Biowar Bullying of Cuba

TRKeske trkeske at aol.com
Fri Jan 16 23:31:04 EST 1998


BIOWAR BULLYING OF CUBA

It is somewhat naive to look for "smoking guns" when trying to
understand how biowarfare may have contributed to emerging
diseases- biowarfare is prized in large part precisely BECAUSE
it leaves no smoking gun.

However, what does become evident in time, amid many allegations
that are supported but unproven, are some clear and consistent
patterns.

I previously described how a major dengue fever erupted in Cuba
at the exact time that gays in America began getting AIDS.  
I described how courtroom testimony of alleged participants
indicated deliberate attempts to spread the disease.

It is not simply a case of  one or two diseases or incidents, however.
The larger context is an ongoing series involving a great variety of 
biowarfare agents.

Starting in 1962, a CIA agent who helped direct worldwide sabotage
efforts revealed that "There was lots of sugar being sent out from
Cuba, and we were putting lots of contaminants in it." [1] 

President Kennedy was furious that a precedent could be set for
chemical sabotage in the Cold War (New York Times, 4/28/66).

The same year, a Canadian agriculture technician working as an
adviser to Cuba was paid $5000 by "an American military
intelligence agent" to infect Cuban turkeys with Newcastle virus.
Subsequently, 8000 turkeys died.  The Washington Post reported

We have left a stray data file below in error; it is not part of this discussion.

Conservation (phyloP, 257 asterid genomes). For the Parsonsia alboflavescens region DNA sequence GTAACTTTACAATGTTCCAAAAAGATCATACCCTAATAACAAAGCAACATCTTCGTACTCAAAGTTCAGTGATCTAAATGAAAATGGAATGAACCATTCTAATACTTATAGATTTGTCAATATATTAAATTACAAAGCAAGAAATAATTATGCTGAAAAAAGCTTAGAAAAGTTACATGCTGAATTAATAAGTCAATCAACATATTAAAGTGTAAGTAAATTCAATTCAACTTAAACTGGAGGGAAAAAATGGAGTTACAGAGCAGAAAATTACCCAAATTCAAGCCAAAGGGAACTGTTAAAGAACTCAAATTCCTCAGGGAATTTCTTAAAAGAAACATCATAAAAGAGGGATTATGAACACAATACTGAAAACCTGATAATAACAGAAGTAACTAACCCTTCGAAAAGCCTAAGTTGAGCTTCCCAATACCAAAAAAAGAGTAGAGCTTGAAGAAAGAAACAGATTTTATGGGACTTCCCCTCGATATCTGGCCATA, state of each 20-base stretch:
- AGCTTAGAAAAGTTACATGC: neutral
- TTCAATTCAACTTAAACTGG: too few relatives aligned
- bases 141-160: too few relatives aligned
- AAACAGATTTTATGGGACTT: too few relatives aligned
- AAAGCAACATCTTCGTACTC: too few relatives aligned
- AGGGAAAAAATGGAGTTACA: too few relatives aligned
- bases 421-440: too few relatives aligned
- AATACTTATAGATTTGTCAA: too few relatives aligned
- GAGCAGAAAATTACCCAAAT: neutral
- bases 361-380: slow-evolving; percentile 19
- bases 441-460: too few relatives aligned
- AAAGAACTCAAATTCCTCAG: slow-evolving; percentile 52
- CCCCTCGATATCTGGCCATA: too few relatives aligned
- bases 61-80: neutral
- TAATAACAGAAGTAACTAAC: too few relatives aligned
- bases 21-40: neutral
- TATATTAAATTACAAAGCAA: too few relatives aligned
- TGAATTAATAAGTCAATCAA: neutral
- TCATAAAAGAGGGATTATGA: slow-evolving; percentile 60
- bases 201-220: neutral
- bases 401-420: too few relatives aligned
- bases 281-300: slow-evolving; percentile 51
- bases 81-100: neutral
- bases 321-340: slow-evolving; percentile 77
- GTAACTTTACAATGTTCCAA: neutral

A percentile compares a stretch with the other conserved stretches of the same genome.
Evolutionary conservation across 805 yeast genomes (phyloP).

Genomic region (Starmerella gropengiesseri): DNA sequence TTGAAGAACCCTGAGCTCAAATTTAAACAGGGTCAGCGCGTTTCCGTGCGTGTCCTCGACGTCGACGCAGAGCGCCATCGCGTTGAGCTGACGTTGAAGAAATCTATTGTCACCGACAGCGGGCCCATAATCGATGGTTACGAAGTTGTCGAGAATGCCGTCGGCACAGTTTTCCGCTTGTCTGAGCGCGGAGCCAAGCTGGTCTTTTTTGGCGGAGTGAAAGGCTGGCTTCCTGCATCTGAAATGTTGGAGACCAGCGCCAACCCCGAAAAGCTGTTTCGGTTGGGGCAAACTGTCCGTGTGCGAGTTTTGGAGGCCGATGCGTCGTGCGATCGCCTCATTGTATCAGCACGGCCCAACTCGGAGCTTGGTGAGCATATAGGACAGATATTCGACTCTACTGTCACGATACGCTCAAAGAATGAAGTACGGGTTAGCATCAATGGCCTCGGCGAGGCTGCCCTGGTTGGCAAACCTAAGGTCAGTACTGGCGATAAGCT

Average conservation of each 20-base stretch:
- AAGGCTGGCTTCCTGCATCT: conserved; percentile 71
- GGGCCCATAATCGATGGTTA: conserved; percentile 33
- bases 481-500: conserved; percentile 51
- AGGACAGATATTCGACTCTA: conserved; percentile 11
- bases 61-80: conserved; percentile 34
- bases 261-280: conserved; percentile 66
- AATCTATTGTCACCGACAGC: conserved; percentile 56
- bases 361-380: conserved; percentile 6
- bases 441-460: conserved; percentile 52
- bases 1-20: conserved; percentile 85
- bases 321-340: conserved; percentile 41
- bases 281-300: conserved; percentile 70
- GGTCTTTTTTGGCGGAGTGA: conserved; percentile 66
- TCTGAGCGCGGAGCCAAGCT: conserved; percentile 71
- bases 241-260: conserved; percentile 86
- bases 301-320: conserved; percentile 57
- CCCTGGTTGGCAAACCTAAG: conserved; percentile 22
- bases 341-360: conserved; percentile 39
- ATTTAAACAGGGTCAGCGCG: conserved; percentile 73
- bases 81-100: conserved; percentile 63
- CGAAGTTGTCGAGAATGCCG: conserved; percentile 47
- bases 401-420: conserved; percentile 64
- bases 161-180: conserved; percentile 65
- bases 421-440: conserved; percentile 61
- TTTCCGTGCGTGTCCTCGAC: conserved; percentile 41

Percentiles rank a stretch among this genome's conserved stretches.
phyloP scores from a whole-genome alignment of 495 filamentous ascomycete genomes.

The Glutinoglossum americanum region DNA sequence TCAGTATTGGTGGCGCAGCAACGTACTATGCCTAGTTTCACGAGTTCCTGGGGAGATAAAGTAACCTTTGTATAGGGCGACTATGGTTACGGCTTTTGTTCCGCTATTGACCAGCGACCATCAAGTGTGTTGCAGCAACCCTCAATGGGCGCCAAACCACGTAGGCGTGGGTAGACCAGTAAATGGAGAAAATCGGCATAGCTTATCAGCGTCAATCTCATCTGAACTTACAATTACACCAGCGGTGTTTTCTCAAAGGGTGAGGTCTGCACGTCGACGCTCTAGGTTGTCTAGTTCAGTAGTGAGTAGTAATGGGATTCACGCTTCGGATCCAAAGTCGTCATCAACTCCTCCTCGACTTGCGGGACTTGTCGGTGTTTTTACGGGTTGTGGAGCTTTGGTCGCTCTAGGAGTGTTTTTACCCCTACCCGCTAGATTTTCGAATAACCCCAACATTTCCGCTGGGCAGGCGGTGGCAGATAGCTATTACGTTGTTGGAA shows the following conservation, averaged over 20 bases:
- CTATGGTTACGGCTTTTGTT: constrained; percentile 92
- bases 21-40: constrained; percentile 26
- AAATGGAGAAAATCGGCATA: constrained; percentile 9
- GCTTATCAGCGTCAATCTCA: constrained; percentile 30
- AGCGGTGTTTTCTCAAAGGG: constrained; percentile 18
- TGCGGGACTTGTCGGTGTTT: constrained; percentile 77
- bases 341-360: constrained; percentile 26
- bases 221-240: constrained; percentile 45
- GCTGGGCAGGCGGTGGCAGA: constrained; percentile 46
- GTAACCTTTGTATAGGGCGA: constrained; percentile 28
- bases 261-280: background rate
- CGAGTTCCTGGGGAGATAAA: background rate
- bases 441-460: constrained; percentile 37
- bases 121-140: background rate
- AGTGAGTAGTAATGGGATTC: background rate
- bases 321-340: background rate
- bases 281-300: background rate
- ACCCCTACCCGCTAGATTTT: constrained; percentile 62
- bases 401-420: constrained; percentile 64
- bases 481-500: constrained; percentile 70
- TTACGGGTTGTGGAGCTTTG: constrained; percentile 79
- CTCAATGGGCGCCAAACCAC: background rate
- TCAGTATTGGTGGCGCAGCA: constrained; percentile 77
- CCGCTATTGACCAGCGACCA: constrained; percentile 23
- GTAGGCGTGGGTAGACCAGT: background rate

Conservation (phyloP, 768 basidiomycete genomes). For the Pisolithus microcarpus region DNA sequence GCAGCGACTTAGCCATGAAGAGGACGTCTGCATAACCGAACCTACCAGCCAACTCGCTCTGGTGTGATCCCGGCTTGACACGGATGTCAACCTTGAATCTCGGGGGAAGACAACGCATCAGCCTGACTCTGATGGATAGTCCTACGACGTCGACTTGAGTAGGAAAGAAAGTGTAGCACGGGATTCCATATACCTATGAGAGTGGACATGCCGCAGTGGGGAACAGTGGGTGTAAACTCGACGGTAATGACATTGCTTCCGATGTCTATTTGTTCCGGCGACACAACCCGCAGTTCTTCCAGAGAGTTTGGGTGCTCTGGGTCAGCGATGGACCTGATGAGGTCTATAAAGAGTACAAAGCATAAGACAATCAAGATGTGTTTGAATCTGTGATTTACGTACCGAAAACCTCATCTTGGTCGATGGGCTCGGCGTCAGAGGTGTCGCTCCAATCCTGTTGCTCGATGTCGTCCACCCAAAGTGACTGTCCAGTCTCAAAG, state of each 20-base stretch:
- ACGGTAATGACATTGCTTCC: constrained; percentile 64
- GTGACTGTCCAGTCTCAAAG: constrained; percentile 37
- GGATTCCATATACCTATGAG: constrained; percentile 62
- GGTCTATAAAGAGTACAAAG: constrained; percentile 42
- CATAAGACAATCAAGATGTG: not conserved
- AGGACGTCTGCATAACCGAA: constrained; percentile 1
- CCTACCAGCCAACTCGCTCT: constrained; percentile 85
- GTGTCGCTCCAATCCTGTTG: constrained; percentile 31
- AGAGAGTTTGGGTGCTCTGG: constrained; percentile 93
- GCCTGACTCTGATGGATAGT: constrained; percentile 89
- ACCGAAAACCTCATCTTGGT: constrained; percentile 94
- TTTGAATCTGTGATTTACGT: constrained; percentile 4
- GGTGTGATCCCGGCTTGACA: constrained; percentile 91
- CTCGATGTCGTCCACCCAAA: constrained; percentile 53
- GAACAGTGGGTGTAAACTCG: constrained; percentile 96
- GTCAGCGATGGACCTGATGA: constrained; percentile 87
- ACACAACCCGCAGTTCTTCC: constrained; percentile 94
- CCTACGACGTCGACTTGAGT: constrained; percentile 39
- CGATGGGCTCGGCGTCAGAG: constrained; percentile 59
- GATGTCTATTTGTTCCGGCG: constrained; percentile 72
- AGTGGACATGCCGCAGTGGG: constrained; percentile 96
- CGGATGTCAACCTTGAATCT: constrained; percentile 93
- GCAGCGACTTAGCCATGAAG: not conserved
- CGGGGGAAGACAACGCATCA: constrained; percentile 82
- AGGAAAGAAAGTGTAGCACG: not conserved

that "the Cubans - and some Americans - believe the turkeys
died as a result of espionage." (3/21/77)

Newcastle disease virus (NDV) is a paramyoxovirus and causes
fatal respiratory infections in poultry. By 1985, at the Society
for General Microbiology in England, inventors were presenting
newly developed methods for cloning NDV genes with
recombinant DNA techniques.  Other literature relating to
NDV shows development of methods for "Purification and
Isolation" (Scheid et al, Jour. of Virology, 1973), "Use of
Antibodies (Avery et al, Infections & Immun., 1979),
"Hybridization of Synthetic...",  (Wallace et al, Nucleic Acids
Res., 1979).

In 1971, also according to participants, the CIA turned over to 
Cuban exiles a virus which causes African swine fever.
Six weeks later, an outbreak of the disease in Cuba forced the
slaughter of 500,000 pigs.  The outbreak, the first ever in the
Western Hemisphere, was termed by the United Nations
Food and Agricultural Organization as "the most alarming
event of the year." [2]

Cuba has a "CIA Museum" in Havana, dealing with numerous
biowarfare attacks, as well as many other types of high-tech 
harassment.  You can take a tour of this on the web, complete
with a photo gallery of many captured CIA gadgets, and
pictures of crop damage.

The current embargo against Cuba includes an inhumane
blocking of AIDS treatments- obviously, our country cares
little how many get infected or die of the disease, there.
Perhaps the same recklessness and lack of concern could 
once have been directed against gays, as well.

Tom Keske
Boston, Mass.


[1] Branch and Crile, op. cit. p. 52
[2] The CIA: a Forgotten History", William Blum




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